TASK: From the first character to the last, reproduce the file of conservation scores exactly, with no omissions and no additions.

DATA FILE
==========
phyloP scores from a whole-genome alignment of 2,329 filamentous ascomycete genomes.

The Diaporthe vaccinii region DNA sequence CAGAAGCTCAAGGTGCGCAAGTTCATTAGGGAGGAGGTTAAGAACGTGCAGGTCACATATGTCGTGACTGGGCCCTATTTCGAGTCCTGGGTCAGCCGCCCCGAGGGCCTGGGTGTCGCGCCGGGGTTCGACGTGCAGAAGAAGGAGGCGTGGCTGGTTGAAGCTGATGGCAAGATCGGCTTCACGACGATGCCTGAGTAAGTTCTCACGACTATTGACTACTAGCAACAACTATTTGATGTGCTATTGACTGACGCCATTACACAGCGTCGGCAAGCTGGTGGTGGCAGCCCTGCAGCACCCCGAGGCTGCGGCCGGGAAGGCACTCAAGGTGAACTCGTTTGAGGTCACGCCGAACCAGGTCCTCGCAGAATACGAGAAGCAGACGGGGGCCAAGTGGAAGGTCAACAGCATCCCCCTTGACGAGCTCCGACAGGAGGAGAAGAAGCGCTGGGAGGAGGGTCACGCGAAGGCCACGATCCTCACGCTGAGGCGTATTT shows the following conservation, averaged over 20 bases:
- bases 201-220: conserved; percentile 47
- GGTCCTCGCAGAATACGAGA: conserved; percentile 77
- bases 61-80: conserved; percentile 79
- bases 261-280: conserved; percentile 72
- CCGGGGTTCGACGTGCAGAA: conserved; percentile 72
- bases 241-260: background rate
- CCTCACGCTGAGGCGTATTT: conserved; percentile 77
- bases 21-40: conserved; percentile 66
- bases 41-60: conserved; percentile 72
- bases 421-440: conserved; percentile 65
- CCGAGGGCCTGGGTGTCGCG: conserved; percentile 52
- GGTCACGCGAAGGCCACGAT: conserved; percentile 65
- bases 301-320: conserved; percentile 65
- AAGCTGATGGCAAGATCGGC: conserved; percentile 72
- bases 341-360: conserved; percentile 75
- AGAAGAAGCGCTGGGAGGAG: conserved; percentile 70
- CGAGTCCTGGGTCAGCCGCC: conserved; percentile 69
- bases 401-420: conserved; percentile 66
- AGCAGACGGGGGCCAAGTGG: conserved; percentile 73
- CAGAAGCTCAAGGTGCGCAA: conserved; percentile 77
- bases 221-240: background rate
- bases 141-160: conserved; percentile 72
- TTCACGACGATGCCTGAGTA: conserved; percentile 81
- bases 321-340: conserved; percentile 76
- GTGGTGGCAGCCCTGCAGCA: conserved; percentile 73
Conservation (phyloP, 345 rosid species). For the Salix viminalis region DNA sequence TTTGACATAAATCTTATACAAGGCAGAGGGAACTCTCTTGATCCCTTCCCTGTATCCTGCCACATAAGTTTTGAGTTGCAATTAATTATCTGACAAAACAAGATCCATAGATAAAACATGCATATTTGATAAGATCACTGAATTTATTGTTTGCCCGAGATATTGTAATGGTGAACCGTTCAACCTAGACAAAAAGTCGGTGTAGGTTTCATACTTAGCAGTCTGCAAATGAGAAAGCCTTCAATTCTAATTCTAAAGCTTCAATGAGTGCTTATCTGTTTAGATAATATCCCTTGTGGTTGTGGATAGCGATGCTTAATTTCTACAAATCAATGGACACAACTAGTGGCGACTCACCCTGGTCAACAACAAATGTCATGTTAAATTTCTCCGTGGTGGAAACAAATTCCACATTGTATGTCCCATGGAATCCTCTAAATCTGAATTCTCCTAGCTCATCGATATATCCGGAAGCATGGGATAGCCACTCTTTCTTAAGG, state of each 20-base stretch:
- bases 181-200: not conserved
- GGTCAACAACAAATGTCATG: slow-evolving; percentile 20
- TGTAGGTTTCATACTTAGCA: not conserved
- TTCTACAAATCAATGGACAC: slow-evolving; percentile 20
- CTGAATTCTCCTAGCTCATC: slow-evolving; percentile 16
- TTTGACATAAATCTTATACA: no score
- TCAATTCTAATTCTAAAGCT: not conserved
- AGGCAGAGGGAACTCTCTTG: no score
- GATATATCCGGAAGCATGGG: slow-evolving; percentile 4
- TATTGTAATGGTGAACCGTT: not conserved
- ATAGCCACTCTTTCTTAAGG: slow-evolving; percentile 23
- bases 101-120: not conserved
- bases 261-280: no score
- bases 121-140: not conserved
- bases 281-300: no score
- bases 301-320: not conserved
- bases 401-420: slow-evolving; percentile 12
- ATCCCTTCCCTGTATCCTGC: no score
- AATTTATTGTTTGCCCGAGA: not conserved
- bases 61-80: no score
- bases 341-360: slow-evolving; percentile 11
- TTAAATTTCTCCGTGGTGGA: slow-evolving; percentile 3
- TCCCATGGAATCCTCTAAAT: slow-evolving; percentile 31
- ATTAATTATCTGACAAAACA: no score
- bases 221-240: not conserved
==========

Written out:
phyloP scores from a whole-genome alignment of 2,329 filamentous ascomycete genomes.

The Diaporthe vaccinii region DNA sequence CAGAAGCTCAAGGTGCGCAAGTTCATTAGGGAGGAGGTTAAGAACGTGCAGGTCACATATGTCGTGACTGGGCCCTATTTCGAGTCCTGGGTCAGCCGCCCCGAGGGCCTGGGTGTCGCGCCGGGGTTCGACGTGCAGAAGAAGGAGGCGTGGCTGGTTGAAGCTGATGGCAAGATCGGCTTCACGACGATGCCTGAGTAAGTTCTCACGACTATTGACTACTAGCAACAACTATTTGATGTGCTATTGACTGACGCCATTACACAGCGTCGGCAAGCTGGTGGTGGCAGCCCTGCAGCACCCCGAGGCTGCGGCCGGGAAGGCACTCAAGGTGAACTCGTTTGAGGTCACGCCGAACCAGGTCCTCGCAGAATACGAGAAGCAGACGGGGGCCAAGTGGAAGGTCAACAGCATCCCCCTTGACGAGCTCCGACAGGAGGAGAAGAAGCGCTGGGAGGAGGGTCACGCGAAGGCCACGATCCTCACGCTGAGGCGTATTT shows the following conservation, averaged over 20 bases:
- bases 201-220: conserved; percentile 47
- GGTCCTCGCAGAATACGAGA: conserved; percentile 77
- bases 61-80: conserved; percentile 79
- bases 261-280: conserved; percentile 72
- CCGGGGTTCGACGTGCAGAA: conserved; percentile 72
- bases 241-260: background rate
- CCTCACGCTGAGGCGTATTT: conserved; percentile 77
- bases 21-40: conserved; percentile 66
- bases 41-60: conserved; percentile 72
- bases 421-440: conserved; percentile 65
- CCGAGGGCCTGGGTGTCGCG: conserved; percentile 52
- GGTCACGCGAAGGCCACGAT: conserved; percentile 65
- bases 301-320: conserved; percentile 65
- AAGCTGATGGCAAGATCGGC: conserved; percentile 72
- bases 341-360: conserved; percentile 75
- AGAAGAAGCGCTGGGAGGAG: conserved; percentile 70
- CGAGTCCTGGGTCAGCCGCC: conserved; percentile 69
- bases 401-420: conserved; percentile 66
- AGCAGACGGGGGCCAAGTGG: conserved; percentile 73
- CAGAAGCTCAAGGTGCGCAA: conserved; percentile 77
- bases 221-240: background rate
- bases 141-160: conserved; percentile 72
- TTCACGACGATGCCTGAGTA: conserved; percentile 81
- bases 321-340: conserved; percentile 76
- GTGGTGGCAGCCCTGCAGCA: conserved; percentile 73
Conservation (phyloP, 345 rosid species). For the Salix viminalis region DNA sequence TTTGACATAAATCTTATACAAGGCAGAGGGAACTCTCTTGATCCCTTCCCTGTATCCTGCCACATAAGTTTTGAGTTGCAATTAATTATCTGACAAAACAAGATCCATAGATAAAACATGCATATTTGATAAGATCACTGAATTTATTGTTTGCCCGAGATATTGTAATGGTGAACCGTTCAACCTAGACAAAAAGTCGGTGTAGGTTTCATACTTAGCAGTCTGCAAATGAGAAAGCCTTCAATTCTAATTCTAAAGCTTCAATGAGTGCTTATCTGTTTAGATAATATCCCTTGTGGTTGTGGATAGCGATGCTTAATTTCTACAAATCAATGGACACAACTAGTGGCGACTCACCCTGGTCAACAACAAATGTCATGTTAAATTTCTCCGTGGTGGAAACAAATTCCACATTGTATGTCCCATGGAATCCTCTAAATCTGAATTCTCCTAGCTCATCGATATATCCGGAAGCATGGGATAGCCACTCTTTCTTAAGG, state of each 20-base stretch:
- bases 181-200: not conserved
- GGTCAACAACAAATGTCATG: slow-evolving; percentile 20
- TGTAGGTTTCATACTTAGCA: not conserved
- TTCTACAAATCAATGGACAC: slow-evolving; percentile 20
- CTGAATTCTCCTAGCTCATC: slow-evolving; percentile 16
- TTTGACATAAATCTTATACA: no score
- TCAATTCTAATTCTAAAGCT: not conserved
- AGGCAGAGGGAACTCTCTTG: no score
- GATATATCCGGAAGCATGGG: slow-evolving; percentile 4
- TATTGTAATGGTGAACCGTT: not conserved
- ATAGCCACTCTTTCTTAAGG: slow-evolving; percentile 23
- bases 101-120: not conserved
- bases 261-280: no score
- bases 121-140: not conserved
- bases 281-300: no score
- bases 301-320: not conserved
- bases 401-420: slow-evolving; percentile 12
- ATCCCTTCCCTGTATCCTGC: no score
- AATTTATTGTTTGCCCGAGA: not conserved
- bases 61-80: no score
- bases 341-360: slow-evolving; percentile 11
- TTAAATTTCTCCGTGGTGGA: slow-evolving; percentile 3
- TCCCATGGAATCCTCTAAAT: slow-evolving; percentile 31
- ATTAATTATCTGACAAAACA: no score
- bases 221-240: not conserved